The build infrastructure is not announced yet, so information here is speculative.
What is known:
As Maemo has had an old version of Debian as an upstream distribution, there have been lots of questions on what will be MeeGo's upstream, and why Maemo's relationship with Debian will be dropped. The answer is that MeeGo is an independent distribution : the only upstream is the projects included into MeeGo such as: kernel.org, X.org, Qt, etc. MeeGo policy is to push all bug fixes to upstream projects.
Why not be Debian-based? Having an upstream distribution has advantages and disadvantages. Advantages: you benefit from all the packaging, QA and maintenance done in the upstream distribution, thus there is a large selection of available ported software. Disadvantages: you have to align your build infrastructure with your upstream. You are dependent on the release cycle and architecture choices of upstream.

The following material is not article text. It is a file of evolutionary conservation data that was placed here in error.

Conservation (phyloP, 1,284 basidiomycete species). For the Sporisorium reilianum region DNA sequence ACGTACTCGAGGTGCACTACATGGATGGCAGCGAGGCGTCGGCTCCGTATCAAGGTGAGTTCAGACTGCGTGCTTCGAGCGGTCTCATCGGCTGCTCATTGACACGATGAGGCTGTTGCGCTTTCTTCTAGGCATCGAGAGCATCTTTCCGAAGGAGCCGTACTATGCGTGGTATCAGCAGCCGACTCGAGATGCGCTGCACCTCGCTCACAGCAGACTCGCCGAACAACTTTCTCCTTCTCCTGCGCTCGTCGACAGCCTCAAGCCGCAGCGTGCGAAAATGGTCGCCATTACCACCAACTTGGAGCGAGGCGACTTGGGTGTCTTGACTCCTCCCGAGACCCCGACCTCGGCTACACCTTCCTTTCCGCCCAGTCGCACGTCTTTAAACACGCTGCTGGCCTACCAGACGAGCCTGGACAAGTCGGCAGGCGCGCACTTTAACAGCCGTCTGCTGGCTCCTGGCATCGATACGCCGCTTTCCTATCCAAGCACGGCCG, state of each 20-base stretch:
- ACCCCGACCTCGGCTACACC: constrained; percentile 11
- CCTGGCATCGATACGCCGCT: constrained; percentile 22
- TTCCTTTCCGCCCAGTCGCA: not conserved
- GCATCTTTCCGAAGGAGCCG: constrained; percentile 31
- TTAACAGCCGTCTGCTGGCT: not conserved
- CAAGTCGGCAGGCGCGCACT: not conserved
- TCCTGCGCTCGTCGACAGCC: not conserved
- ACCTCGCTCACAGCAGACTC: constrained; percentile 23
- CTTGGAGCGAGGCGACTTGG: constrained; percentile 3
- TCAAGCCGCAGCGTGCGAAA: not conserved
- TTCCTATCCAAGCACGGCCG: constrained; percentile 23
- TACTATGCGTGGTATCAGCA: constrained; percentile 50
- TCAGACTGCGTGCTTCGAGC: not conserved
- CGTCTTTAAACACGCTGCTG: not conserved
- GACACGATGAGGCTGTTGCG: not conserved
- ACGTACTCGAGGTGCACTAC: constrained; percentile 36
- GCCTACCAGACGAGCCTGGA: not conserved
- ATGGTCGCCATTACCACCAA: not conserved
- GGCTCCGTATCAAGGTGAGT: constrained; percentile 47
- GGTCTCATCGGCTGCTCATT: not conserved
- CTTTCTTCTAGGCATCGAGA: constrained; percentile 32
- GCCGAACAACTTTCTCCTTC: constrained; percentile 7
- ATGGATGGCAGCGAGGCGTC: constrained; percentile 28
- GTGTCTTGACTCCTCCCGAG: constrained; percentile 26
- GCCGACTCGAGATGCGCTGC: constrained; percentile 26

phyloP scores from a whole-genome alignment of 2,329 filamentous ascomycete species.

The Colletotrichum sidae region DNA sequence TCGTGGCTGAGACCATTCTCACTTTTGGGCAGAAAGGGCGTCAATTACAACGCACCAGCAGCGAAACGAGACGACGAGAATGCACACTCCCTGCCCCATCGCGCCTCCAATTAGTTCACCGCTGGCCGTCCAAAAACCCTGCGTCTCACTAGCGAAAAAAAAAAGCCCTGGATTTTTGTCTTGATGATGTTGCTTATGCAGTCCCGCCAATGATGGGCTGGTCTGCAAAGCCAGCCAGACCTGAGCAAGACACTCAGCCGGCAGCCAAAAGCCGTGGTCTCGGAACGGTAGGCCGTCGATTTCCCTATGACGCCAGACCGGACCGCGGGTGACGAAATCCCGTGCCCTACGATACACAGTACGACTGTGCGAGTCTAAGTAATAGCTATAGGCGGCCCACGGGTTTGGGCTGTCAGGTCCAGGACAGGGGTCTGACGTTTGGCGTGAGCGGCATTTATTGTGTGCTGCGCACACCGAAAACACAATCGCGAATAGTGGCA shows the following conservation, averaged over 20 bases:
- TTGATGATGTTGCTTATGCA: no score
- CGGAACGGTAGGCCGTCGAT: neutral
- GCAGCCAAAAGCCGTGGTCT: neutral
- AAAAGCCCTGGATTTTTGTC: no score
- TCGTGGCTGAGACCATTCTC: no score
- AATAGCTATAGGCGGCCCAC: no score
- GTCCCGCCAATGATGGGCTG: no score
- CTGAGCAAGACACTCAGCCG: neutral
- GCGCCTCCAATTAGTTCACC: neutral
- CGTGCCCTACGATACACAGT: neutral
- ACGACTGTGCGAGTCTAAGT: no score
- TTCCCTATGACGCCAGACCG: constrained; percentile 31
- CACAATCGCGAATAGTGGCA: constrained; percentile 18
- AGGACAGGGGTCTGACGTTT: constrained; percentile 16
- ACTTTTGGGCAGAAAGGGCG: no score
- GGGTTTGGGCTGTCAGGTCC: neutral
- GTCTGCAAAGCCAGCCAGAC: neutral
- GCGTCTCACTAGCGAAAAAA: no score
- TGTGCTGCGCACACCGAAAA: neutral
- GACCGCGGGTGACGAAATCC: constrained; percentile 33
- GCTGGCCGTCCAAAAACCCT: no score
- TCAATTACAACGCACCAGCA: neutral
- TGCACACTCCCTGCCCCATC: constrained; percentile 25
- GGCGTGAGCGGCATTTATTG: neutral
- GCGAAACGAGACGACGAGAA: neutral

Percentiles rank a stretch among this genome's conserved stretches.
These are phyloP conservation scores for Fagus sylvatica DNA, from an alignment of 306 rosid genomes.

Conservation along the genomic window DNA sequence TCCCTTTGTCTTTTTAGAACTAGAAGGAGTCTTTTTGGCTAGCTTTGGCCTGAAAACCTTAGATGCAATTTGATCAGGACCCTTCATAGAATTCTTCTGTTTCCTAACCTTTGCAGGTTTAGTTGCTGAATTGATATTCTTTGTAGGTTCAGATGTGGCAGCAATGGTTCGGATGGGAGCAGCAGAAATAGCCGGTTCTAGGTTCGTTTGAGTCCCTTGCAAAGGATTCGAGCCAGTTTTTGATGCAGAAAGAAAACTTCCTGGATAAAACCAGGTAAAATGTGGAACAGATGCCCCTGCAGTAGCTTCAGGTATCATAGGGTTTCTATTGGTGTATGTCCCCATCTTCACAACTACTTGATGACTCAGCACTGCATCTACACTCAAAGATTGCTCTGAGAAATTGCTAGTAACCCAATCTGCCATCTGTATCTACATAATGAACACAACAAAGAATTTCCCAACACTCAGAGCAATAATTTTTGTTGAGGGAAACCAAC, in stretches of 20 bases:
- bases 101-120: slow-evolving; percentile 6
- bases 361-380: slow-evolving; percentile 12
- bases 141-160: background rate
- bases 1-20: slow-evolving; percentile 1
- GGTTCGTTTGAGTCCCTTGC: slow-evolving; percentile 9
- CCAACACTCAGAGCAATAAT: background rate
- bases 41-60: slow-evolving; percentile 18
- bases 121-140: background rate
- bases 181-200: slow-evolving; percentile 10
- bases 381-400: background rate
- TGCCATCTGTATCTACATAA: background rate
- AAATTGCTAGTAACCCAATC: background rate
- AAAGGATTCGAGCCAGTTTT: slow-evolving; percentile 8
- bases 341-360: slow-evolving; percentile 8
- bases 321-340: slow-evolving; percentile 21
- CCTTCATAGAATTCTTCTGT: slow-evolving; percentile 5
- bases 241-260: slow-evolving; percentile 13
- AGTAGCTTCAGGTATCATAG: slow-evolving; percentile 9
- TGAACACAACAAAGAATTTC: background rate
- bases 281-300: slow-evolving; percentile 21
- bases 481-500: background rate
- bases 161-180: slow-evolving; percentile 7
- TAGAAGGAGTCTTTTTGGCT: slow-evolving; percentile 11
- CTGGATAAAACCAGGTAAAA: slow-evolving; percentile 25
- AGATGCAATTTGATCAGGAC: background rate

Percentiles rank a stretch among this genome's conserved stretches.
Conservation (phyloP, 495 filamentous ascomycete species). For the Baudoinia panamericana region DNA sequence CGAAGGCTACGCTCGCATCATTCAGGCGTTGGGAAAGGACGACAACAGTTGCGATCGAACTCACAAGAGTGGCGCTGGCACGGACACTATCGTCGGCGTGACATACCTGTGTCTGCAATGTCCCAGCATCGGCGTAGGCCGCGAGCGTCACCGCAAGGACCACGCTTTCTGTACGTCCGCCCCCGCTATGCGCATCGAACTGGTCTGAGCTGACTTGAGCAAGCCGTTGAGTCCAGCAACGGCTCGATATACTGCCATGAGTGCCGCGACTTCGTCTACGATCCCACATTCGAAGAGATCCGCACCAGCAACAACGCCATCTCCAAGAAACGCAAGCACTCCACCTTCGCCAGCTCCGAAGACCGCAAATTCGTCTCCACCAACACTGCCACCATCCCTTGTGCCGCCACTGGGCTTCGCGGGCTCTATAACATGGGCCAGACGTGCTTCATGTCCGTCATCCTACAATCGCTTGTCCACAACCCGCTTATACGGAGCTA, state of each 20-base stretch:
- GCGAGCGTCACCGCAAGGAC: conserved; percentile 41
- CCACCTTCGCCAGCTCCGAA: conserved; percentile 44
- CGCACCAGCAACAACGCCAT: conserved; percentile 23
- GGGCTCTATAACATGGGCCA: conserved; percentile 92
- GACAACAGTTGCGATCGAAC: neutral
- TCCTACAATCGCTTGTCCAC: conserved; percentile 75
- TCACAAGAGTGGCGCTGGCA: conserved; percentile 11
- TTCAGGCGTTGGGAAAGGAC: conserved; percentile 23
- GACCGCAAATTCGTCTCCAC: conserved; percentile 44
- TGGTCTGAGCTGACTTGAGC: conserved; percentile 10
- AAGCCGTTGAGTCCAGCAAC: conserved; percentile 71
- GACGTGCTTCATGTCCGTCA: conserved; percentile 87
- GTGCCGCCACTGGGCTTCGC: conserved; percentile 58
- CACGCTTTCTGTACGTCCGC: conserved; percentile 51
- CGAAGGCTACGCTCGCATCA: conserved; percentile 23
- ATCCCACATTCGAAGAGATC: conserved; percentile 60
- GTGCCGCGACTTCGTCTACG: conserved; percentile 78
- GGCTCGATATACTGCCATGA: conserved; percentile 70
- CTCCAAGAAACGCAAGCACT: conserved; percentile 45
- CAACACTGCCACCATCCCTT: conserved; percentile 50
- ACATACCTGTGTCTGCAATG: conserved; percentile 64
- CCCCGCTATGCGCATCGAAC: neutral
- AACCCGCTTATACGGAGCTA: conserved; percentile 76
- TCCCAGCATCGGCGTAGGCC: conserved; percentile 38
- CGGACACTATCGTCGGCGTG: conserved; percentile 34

The choice is to have no upstream for MeeGo. It makes it easier to tailor MeeGo for its target devices, which is quite specific compared to Debian's. Maybe the Debian rhythm of updates would also be inadequate for MeeGo (smartphone OSs are currently evolving at a very rapid pace, but there is more up-to-date Ubuntu and Debian is working on more frequent updates). The Moblin build tools would also not have been compatible with Debian as upstream (this is mostly nonsense, see Mer and OBS). Nonetheless MeeGo will be Linux Standard Base (LSB) compliant and its specific components will probably be available in Debian at some point.
Evolving packaging guidelines...